There were 240 racial incidents in Lincolnshire’s schools in 2008 and 2009 – but only one resulted in permanent exclusion.
The overwhelming majority of cases – 173 – took place in secondary schools. The other 67 were in primary schools.
The information was released by Lincolnshire County Council (LCC) to Mark Walker on a freedom of information website.
Walker’s initial inquiry asks of the effectiveness of equal opportunity policies in Lincolnshire’s schools. However, LCC has no analysis on whether these policies are working in its schools.
A statement in LCC’s response to Walker said: “We can tell you that, over the past year, OFSTED have been requiring schools to produce their racist incident records and their policies. This might be the reason for any increase in incident reporting, as well as greater awareness and incidents due to the migration of more foreign nationals to Lincolnshire.”
Schools are asked to report all racist incidents regardless of how serious they may be. Research in 2008 by LCC revealed that many racist incidents were not being reported to them, but being dealt with internally by schools.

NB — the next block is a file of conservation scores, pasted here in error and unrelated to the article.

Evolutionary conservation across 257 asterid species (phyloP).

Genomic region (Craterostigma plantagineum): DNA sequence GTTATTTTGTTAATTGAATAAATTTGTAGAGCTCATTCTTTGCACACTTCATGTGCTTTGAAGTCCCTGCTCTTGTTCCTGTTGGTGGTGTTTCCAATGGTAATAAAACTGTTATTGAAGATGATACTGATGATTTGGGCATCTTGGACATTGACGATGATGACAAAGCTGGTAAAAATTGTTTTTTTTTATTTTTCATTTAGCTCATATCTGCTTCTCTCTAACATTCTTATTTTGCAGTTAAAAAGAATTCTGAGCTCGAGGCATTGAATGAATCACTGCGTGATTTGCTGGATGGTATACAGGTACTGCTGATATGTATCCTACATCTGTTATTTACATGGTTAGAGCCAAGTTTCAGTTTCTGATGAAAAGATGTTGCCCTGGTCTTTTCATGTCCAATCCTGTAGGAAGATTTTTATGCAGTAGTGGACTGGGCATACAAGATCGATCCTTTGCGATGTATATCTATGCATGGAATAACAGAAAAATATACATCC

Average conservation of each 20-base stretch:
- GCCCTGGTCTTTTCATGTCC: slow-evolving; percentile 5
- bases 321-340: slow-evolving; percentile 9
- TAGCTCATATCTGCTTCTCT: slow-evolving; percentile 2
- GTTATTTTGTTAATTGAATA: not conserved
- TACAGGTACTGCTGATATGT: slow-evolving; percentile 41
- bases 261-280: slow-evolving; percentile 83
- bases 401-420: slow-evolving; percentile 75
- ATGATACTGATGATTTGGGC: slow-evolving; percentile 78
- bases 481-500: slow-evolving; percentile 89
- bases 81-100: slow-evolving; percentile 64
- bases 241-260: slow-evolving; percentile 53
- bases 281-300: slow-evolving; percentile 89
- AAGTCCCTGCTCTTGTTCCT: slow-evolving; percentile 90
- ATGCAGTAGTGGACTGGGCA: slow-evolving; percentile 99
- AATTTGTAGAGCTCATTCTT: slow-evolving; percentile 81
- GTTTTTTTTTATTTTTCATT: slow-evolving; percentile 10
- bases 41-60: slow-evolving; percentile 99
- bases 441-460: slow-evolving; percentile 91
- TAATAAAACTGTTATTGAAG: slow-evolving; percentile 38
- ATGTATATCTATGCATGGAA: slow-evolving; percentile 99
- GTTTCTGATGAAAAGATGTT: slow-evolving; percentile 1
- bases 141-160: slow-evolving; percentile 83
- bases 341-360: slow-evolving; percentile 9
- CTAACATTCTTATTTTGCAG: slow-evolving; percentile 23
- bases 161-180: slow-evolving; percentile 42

Peter Duxbury, Director of Children’s Services at LCC, says: “Lincolnshire recognises that low reporting does not necessary collate with low numbers of racist incidents occurring. Better recording processes are currently being explored.”
When asked if he thinks primary children are too young to understand the significance of racism, Duxbury said: “Racism comes out of intent to harm [or] hurt therefore young children who are aware will use ‘difference’ as a tool for this. The way it is dealt with is the key, i.e. in proportion to the child’s knowledge. They often do not know the magnitude, but there is a strong case for them knowing this at an early stage.”
LCC says it offers training to schools on how to identify and deal with racism, and that it also offers support to victims and perpetrators of racist incidents.
Nationally, 40,000 racial incidents are reported in schools each year.Tweet